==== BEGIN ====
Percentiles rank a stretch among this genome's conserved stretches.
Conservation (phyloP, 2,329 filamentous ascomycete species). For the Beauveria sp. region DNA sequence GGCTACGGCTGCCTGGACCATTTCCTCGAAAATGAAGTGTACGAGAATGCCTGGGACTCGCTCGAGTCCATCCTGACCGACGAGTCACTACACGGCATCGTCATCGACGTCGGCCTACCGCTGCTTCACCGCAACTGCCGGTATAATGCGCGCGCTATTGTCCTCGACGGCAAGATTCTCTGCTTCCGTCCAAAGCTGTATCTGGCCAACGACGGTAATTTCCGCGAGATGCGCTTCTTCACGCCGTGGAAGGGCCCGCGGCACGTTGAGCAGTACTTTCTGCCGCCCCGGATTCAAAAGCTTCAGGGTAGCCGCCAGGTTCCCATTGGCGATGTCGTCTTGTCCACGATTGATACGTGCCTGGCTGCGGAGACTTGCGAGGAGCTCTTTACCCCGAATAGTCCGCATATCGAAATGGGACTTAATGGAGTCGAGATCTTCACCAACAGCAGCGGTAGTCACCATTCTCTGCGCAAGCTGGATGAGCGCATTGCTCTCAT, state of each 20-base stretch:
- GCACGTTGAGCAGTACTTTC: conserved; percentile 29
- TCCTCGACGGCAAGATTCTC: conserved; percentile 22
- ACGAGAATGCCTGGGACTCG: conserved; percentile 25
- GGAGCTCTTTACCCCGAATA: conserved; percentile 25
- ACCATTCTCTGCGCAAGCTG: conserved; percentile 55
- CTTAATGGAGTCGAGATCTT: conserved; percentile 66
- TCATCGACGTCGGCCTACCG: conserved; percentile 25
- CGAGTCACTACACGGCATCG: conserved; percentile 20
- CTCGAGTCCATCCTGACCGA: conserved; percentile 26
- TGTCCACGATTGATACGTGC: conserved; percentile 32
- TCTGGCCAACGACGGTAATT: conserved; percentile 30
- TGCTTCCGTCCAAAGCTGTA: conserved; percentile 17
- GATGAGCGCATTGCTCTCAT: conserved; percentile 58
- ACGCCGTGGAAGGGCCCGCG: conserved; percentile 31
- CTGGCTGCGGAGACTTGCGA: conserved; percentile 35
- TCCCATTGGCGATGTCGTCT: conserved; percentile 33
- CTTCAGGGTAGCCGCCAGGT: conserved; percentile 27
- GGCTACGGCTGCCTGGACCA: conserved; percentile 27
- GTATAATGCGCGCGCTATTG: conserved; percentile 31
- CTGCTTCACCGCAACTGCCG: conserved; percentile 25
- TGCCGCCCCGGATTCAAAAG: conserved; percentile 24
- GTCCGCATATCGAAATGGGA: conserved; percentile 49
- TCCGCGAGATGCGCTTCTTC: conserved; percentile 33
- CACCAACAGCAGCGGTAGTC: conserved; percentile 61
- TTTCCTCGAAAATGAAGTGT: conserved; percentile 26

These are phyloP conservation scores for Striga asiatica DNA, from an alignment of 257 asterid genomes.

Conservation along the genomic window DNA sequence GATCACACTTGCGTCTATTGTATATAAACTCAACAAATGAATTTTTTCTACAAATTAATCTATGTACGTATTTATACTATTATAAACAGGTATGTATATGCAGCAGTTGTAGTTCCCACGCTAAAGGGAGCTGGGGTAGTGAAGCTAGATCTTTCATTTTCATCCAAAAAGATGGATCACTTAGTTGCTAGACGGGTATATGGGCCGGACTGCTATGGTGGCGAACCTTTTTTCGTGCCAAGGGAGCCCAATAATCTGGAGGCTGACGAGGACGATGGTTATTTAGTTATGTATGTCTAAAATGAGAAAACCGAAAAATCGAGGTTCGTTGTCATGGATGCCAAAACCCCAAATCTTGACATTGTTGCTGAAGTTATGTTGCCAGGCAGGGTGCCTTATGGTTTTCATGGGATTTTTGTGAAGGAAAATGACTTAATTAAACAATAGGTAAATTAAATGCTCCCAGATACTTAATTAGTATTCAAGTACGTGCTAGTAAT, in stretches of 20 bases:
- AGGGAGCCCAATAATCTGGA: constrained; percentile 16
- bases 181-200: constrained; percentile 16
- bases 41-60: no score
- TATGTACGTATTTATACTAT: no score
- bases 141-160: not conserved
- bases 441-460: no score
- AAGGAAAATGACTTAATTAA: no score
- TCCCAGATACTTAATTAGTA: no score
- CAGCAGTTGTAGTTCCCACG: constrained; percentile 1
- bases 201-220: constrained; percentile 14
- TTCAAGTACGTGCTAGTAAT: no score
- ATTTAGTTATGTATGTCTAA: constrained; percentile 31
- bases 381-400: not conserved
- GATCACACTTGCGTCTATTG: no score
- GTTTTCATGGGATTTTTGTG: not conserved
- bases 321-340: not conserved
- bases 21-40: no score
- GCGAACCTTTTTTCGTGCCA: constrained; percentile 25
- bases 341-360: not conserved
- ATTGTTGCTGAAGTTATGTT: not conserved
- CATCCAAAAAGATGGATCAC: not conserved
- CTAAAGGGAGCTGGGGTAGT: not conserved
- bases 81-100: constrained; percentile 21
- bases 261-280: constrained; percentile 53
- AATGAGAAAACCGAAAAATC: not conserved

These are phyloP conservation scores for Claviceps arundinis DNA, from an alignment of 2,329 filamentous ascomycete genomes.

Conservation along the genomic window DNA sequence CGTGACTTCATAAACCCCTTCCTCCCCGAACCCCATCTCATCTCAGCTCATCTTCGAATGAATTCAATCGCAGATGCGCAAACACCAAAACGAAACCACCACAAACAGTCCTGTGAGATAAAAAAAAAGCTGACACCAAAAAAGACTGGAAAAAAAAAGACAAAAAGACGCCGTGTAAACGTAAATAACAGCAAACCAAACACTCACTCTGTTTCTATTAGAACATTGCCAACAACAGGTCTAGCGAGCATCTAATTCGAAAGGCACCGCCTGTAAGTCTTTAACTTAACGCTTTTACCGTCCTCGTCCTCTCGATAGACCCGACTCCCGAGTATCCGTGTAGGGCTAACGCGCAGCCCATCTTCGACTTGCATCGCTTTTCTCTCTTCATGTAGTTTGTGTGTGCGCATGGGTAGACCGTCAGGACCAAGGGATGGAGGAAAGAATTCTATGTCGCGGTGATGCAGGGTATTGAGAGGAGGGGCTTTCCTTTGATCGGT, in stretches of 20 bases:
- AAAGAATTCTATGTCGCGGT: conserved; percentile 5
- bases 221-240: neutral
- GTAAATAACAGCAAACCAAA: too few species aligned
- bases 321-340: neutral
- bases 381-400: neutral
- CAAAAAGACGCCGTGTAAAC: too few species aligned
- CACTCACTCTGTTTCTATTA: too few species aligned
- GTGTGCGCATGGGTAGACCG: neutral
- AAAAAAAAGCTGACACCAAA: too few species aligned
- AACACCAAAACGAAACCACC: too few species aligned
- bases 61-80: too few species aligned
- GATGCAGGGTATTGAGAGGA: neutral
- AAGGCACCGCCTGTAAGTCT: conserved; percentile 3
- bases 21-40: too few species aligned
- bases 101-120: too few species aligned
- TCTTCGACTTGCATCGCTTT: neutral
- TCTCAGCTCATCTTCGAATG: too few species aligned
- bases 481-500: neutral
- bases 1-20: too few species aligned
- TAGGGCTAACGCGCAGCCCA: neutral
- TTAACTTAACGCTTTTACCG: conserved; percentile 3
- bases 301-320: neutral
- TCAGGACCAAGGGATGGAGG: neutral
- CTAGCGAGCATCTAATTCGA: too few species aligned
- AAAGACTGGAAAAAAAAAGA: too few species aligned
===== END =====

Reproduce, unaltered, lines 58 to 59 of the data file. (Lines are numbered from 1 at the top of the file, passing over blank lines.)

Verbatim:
- bases 221-240: neutral
- GTAAATAACAGCAAACCAAA: too few species aligned